Russia’s Lavrov issues ultimatum to Ukraine: ‘For your own good’
Fulfil Moscow’s demands, ‘otherwise, the issue will be decided by the Russian army’, Russia’s foreign minister said.
Russian Foreign Minister Sergey Lavrov has given Ukraine an ultimatum: Fulfil Moscow’s demands — including surrendering Ukrainian territory that Russia now controls — or the Russian army will decide the fate of Ukraine.
Speaking a day after Russian President Vladimir Putin once again said he was open to peace talks — and which the United States has described as disingenuous — Lavrov told Kyiv that it should, for its “own good”, comply with Moscow’s wishes.
“Our proposals for the demilitarisation and denazification of the territories controlled by the regime, the elimination of threats to Russia’s security emanating from there, including our new lands, are well known to the enemy,” state news agency TASS quoted Lavrov as saying late on Monday.
“The point is simple: Fulfil them for your own good. Otherwise, the issue will be decided by the Russian army,” Lavrov said.
Asked by TASS how long the conflict will last, Lavrov said: “The ball is in the regime’s court and Washington behind it.”
On Sunday, Russian President Vladimir Putin again said Moscow was open to negotiations and blamed Kyiv and its Western backers for a lack of talks, comments which the US has dismissed as insincere.
As the war enters its 11th month and despite myriad battlefield setbacks for Moscow, Russian forces are engaged in fierce fighting in the east and south of Ukraine while Russia’s missile and drone attacks have devastated Ukraine’s civil infrastructure, leaving millions without power, heating and water.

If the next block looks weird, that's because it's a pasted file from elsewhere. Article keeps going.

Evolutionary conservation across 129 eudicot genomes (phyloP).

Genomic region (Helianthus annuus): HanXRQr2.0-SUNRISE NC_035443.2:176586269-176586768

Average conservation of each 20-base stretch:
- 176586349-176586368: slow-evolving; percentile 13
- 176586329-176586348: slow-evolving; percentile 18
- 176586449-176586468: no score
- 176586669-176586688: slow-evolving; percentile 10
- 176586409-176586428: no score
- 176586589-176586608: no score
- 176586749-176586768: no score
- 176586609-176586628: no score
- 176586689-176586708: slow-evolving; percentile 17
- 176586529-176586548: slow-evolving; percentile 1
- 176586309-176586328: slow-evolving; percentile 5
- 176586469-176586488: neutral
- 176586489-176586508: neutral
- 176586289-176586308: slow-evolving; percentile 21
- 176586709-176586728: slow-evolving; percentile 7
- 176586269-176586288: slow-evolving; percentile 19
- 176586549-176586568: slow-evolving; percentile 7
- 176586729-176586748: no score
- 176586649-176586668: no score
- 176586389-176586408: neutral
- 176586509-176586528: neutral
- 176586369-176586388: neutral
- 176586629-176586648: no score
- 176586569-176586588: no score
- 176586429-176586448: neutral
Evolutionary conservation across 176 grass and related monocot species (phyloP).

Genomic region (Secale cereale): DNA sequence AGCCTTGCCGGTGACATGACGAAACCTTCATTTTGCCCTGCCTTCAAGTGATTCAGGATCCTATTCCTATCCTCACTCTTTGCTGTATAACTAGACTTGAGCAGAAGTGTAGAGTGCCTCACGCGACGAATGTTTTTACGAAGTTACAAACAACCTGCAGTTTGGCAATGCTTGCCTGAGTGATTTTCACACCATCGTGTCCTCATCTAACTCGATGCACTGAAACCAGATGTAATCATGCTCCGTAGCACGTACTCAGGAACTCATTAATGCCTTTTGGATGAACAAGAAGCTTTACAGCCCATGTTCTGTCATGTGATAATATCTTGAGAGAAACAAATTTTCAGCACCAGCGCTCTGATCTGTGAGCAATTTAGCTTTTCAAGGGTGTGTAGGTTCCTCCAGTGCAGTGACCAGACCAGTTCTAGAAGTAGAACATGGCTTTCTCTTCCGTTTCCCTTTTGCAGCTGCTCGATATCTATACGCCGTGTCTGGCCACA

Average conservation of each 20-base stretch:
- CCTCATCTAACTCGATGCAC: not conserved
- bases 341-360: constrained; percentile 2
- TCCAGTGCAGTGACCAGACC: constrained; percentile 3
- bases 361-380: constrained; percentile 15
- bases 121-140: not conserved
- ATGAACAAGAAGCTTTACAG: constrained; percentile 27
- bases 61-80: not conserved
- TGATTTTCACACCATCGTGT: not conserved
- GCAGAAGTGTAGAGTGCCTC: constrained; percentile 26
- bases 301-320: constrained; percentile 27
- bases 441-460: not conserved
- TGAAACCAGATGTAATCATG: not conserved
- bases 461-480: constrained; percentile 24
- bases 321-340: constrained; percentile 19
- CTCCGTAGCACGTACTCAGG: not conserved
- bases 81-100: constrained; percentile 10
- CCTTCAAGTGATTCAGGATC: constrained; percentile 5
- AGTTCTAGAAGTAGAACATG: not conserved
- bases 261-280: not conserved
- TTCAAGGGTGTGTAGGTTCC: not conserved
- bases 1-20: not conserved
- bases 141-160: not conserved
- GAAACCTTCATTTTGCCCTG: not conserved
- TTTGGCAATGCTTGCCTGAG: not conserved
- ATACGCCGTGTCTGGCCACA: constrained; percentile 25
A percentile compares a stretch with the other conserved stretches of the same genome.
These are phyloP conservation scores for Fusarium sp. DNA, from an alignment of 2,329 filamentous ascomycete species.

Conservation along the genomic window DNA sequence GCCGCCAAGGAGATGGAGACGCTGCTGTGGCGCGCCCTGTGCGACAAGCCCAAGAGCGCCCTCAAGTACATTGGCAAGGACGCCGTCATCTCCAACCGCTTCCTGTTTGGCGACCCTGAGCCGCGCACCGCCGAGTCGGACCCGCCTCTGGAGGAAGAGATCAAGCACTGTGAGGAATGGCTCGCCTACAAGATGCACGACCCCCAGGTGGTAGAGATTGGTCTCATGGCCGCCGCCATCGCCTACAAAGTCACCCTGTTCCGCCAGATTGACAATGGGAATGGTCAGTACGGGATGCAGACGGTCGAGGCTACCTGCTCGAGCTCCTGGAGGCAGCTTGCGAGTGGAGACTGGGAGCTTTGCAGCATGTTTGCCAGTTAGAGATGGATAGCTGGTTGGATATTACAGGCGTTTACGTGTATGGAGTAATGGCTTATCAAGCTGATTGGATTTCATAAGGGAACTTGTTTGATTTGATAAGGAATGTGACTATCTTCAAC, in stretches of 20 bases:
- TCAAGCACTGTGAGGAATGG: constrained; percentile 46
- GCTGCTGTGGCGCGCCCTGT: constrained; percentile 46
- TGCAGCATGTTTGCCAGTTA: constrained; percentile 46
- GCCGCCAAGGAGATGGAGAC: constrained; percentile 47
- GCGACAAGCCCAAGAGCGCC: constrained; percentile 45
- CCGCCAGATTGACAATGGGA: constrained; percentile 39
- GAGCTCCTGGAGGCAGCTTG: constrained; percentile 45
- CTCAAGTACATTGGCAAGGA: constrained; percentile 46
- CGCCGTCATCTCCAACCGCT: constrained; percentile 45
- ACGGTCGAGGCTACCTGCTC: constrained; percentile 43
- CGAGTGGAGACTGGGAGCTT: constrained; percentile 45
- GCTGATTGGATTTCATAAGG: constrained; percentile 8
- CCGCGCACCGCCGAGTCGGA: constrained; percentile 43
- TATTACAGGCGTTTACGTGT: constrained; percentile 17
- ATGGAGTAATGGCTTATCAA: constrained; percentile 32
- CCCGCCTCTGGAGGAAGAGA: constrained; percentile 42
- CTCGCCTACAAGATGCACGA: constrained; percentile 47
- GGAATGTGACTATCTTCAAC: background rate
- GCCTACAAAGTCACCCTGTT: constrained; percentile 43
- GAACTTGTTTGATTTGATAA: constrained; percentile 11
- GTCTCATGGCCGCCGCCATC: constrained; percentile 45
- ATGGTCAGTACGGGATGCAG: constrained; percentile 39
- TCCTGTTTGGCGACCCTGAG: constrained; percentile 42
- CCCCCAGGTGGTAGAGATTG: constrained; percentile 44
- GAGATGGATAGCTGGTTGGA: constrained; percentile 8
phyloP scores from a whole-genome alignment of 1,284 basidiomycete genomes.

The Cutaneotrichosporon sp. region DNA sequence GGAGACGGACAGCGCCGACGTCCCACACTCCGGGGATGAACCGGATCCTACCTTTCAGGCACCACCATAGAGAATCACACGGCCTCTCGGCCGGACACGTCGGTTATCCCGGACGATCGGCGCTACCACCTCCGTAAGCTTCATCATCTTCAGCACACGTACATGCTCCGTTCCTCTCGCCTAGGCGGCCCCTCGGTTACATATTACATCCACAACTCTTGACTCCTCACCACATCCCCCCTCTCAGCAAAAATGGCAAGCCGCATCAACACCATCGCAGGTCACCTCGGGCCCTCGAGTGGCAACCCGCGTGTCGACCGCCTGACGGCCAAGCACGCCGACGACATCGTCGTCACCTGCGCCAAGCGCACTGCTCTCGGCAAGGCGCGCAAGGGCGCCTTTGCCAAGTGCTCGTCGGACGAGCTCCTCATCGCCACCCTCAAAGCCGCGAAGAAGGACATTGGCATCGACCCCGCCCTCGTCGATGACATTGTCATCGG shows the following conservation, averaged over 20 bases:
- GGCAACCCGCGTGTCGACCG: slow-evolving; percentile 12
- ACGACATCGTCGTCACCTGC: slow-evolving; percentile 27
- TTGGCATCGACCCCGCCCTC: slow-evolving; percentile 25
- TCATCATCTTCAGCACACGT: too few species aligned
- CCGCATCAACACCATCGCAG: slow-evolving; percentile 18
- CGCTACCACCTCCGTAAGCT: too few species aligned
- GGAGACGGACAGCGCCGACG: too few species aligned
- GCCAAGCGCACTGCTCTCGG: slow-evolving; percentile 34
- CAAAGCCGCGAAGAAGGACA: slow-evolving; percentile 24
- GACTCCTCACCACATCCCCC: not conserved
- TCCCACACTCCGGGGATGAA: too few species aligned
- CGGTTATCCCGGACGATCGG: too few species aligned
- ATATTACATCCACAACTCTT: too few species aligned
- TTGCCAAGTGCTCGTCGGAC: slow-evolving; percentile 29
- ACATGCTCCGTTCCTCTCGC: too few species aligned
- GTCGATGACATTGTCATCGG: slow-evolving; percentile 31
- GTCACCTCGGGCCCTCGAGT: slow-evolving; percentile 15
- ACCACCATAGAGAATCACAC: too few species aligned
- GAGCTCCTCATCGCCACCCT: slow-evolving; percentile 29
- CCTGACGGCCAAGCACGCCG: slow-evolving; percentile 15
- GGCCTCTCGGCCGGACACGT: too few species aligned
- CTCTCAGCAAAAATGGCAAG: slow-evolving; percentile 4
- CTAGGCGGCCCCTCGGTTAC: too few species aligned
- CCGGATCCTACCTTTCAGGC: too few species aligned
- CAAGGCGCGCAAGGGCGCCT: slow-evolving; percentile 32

Ukrainian President Volodymyr Zelenskyy said in his nightly video address on Monday that the situation at the front in the Donbas region was “difficult and painful” and required all of the country’s “strength and concentration”. He said that as a result of Russia’s targeting of Ukraine’s energy infrastructure, nearly nine million people were now without electricity. That figure amounts to about a quarter of Ukraine’s population.
Tens of thousands of Ukrainian civilians have also been killed in cities Russia razed to the ground, and thousands of troops on both sides have died.
Hosting leaders of former Soviet states in St Petersburg on Monday for a summit of the Commonwealth of Independent States group, Putin made no direct reference to the war in Ukraine while saying threats to the security and stability of the Eurasian region were increasing.
“Unfortunately challenges and threats in this area, especially from the outside, are only growing each year,” he said.
Since the invasion in February, Ukraine has driven Russian forces from the north, defeated them on the outskirts of the capital Kyiv and forced Russian retreats in the east and south. But Moscow still controls swathes of eastern and southern land Putin claims to have annexed.